A Simply Frightening Fear

Mac’s Column: Being near a staircase causes Mac Pomeroy to panic. Photos by Frances Clause/The Jambar

By Mac Pomeroy

Everyone has a fear of some kind — clowns, heights, the possibility of dinosaurs coming back from extinction and using our dead remains to power their vehicles as some weird form of revenge. For as long as I can remember, I have suffered from a very specific fear: my own balance … or my lack of balance.

I genuinely do have poor balance. I was never a graceful child, and that carried on well into adulthood. However, my fear goes beyond that.

Walking into a wide space causes me to panic. Being near stairs causes me to panic. Even right now as I picture either of those situations, my hand shakes, and I have to go back and fix a lot of typing mistakes.

Typically, when people discuss fears, they discuss how to get over them. Yet, it isn’t that simple, especially in the case of phobias. Many phobias can even be called rational, meaning the reason is valid and the phobia was created due to self-preservation instincts. This is the case with my phobia.

Especially if you have rational fears and phobias, getting over them is highly unlikely. But life needs to go on, with or without your fears. So, it’s a much more reasonable solution to learn how to cope with your fears.

Mac’s Column: Being near a staircase causes Mac Pomeroy to panic. Photos by Frances Clause/The Jambar

The most important thing when it comes to coping with your fears is to accept that you have the fear. If you have an extreme fear, it will be much more difficult to cope if you deny it.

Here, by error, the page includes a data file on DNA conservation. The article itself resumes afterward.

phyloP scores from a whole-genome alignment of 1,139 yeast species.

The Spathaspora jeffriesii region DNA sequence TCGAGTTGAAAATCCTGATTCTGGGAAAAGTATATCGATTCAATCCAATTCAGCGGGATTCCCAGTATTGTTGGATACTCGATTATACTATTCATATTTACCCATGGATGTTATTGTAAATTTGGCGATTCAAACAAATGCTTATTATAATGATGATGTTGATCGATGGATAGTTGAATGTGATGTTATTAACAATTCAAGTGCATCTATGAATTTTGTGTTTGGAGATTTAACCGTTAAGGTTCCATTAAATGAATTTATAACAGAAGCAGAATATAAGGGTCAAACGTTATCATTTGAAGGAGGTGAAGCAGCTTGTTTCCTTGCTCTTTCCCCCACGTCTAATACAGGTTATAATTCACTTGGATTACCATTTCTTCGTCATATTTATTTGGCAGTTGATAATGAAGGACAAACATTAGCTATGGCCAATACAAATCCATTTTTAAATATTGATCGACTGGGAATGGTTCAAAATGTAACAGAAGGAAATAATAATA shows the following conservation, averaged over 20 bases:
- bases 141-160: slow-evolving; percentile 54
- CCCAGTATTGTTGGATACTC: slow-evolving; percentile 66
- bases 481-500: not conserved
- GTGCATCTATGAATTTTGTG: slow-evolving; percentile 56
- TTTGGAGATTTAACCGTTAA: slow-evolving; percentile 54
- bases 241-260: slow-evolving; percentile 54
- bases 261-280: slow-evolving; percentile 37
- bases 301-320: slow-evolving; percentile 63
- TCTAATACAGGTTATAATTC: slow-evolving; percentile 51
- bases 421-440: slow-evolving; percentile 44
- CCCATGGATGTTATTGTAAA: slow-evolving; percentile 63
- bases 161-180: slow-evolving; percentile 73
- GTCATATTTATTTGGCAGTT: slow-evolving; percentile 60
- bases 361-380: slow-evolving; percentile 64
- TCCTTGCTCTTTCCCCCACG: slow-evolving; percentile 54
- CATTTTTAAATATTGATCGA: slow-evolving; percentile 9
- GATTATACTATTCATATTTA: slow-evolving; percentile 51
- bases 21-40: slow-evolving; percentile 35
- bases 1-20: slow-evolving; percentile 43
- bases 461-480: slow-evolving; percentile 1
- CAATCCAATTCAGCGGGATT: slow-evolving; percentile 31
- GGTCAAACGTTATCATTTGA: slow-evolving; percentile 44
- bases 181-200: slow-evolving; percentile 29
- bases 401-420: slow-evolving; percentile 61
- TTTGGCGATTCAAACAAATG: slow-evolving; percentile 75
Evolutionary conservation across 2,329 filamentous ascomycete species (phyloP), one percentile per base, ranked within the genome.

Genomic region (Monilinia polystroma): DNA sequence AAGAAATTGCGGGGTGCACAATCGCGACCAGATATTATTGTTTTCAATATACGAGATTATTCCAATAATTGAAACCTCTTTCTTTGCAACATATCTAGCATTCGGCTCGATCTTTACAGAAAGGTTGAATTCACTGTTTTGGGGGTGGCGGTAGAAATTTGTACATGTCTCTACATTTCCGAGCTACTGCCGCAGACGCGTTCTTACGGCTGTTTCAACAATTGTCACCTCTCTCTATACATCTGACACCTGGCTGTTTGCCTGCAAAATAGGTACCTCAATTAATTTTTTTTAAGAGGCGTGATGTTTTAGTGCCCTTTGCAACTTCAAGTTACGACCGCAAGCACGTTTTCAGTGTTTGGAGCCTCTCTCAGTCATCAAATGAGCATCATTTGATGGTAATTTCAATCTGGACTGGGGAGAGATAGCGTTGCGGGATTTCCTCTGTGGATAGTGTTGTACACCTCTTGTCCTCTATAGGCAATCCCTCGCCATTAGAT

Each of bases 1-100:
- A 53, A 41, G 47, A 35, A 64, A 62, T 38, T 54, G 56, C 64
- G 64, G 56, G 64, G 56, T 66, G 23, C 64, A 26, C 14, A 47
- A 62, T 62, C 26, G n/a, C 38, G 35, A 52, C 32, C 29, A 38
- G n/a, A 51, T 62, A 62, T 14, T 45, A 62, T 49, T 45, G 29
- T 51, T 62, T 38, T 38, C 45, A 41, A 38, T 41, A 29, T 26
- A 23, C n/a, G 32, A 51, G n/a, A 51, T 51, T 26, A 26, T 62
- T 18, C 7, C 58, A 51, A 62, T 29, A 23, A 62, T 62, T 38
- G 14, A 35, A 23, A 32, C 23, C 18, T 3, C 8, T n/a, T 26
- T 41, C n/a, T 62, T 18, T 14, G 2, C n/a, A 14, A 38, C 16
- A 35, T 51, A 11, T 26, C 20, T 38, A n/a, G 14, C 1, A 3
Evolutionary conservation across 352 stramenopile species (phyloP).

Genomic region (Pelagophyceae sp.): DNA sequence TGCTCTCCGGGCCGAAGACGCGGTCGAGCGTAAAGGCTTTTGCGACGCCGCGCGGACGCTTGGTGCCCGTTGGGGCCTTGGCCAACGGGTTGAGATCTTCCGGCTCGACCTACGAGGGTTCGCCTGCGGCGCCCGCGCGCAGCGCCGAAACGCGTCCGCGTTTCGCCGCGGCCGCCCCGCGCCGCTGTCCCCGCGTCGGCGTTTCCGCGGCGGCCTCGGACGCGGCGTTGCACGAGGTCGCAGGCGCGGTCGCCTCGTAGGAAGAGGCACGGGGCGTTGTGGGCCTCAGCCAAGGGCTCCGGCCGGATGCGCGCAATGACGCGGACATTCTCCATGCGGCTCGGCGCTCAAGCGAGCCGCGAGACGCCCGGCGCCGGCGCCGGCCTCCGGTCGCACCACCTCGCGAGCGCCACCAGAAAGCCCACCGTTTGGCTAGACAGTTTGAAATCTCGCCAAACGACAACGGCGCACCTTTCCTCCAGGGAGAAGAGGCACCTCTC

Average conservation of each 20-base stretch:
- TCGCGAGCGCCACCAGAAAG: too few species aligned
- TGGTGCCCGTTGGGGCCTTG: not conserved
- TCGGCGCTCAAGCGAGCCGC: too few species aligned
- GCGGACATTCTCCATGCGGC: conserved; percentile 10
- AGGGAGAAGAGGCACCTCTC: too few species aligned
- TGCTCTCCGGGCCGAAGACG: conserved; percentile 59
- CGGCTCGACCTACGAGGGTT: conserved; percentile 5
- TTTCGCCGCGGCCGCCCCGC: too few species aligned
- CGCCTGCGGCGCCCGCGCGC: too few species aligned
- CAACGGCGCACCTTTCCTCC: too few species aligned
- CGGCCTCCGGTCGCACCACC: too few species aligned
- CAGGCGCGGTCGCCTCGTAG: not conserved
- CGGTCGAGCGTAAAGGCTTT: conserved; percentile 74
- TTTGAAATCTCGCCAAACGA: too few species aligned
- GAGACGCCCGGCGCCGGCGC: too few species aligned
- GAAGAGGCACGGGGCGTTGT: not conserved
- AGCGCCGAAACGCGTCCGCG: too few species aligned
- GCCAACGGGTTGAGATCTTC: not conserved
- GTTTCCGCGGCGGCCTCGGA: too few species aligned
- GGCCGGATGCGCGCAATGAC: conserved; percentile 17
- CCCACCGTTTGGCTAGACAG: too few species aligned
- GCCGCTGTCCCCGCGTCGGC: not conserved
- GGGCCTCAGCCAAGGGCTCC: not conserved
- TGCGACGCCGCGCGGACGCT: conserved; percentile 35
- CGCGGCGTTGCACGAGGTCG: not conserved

By accepting your fears, you can figure out a plan to cope. There are many different ways to cope, including simply avoiding your fear. Are you afraid of clowns? Avoid the circus. Afraid of flying? Don’t get on a plane. Scared of sharks? Don’t go in the ocean.

But if this method always worked, then handling fears wouldn’t be a problem. Instead, this is simply for dealing with more specific fears. After all, you don’t run into clowns, planes or sharks in daily life. But if you have a more common fear, like spiders or the dark, then you will have a more difficult time avoiding it.

Another method, and one that I personally use and suggest, is to just ask for help. Sometimes it is OK to rely on others. Fears are a perfectly normal, human thing. You should not be afraid to ask for help.

Whenever I find myself alone and stuck right beside some stairs, I panic because I feel like I am going to fall down.  By having someone with me, I don’t feel as unstable, and I am less likely to succumb to my fears.

But even this isn’t a flawless method. Sometimes you really do need to attempt to get over your fear. If you are afraid of the dark, for example, you can’t avoid it, nor can you always guarantee someone will be there.

For fears like this, you need to remind yourself that danger in that situation is extremely unlikely. If you are afraid of airplanes, for example, it is far more likely that the plane you get on will have a safe trip. If you are afraid of spiders, it’s important to remember they are unlikely to do you any harm; they are way more afraid of you than you are of them.

Realizing your chances of danger or harm in a given situation can help reduce your fear greatly. In most cases, your fear is of a very rare situation.

I don’t think I will ever stop being afraid of balance, nor do I think that would be a good idea. My fear stops me from attempting tasks that would not be OK with my lack of grace.

However, I can’t let my fear control my whole life. There are a lot of stairs and open fields on campus, so that would be an unwise idea. Rational or not, I have had to learn to cope with my fears and carry on in my daily life.

Have a frightening Halloween, everyone!